Motor Control

Thread Starter

Mr Michael

Joined Oct 7, 2020
1
Hi,

I've recently been tinkering with my first Arduino and would like to try and apply some of the things I've learned to modify a DC motor control unit and would like to ask the community for some advice.

My plan is to replace the existing potentiometer and switch with a custom control circuit that can be controlled programatically with the use of a distance sensor and some code. I come from a software background but don't have a great deal of experience with electronics so would appreciate it if anyone could guide me in the right direction.

The first step for me is understanding how the unit currently works; soo far I've hooked up my multimeter to the output terminals (+/-) which read 38v, when turning the pot I expected this value to change however it did not. So instead I measured the voltage across the pot and output terminals which did show a range between 1v - 3.3v when adjusting the pot. I assume that this voltage signal goes into the microcontroller which then generates an appropriate PWM signal to activate a transistor and then to the output terminals? Perhaps if I invested in an oscilloscope, this would allow me to see this signal?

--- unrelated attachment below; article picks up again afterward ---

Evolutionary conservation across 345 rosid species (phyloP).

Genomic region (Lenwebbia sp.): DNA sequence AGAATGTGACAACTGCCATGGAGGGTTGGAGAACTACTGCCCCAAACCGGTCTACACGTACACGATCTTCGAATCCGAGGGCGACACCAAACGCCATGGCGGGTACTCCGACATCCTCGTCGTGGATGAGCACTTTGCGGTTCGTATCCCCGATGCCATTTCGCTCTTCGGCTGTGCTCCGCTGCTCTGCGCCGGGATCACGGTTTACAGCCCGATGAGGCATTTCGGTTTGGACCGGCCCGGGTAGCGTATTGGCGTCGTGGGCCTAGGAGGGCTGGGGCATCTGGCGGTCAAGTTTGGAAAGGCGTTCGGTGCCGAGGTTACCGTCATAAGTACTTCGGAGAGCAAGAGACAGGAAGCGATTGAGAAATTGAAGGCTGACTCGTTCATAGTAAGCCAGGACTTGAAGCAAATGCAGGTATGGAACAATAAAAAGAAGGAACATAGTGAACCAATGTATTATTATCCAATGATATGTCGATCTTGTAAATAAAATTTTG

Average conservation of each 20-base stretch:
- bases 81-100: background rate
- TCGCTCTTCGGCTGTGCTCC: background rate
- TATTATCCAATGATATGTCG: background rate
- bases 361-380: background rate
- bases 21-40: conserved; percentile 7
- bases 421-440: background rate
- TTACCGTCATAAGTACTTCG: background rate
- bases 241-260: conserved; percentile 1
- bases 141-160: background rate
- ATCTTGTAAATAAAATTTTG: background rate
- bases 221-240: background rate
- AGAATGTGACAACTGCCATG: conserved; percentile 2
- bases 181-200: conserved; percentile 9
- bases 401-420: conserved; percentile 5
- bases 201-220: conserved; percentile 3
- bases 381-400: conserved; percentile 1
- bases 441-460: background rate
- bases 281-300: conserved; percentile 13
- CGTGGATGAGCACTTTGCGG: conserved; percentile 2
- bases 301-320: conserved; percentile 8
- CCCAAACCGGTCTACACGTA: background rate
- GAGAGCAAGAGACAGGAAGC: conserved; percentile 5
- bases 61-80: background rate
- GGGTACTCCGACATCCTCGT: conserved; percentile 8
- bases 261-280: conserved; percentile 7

Does this sound about right?
 

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jpanhalt

Joined Jan 18, 2008
10,515
Does you multimeter read peak or RMS voltage? What is the operating voltage of the DC motor? Yes, it is possible that an oscilloscope will show the PWM change while your meter does not. As a crude test, you might put a low-pass filter (resistor in series, capacitor to ground) to effectively integrate the PWM signal and see whether the integrated output changes.

From Wikipedia:
1602067472483.png
 

KeithWalker

Joined Jul 10, 2017
1,299
The slider of the potentiometer is connected to one of the analog input pins of the arduino. The switch is connected to a digital input pin, probably with a pull up or pull down resistor. If you look at the listing of the program you will find where the analog pin is read and how it's value is used to change the on/off ratio of the PWM signal to the motor.
I have attached a link to an an arduino distance measuring project. There, the distance is measured using an ultrasonic transducer. The result is displayed on an LCD display. If you read through that program, you will be able to find where the value from the transducer is received. You could include parts of that project in your motor shield hardware and software, using the distance value to control the speed of the motor

https://create.arduino.cc/projecthub/Junezriyaz/distance-measurement-using-arduino-ultrasonic-sensor-409169#:~:text=Distance Measurement using Arduino Ultrasonic Sensor is a,Sensor HC SR-04, which is a low-cost sensor..
 
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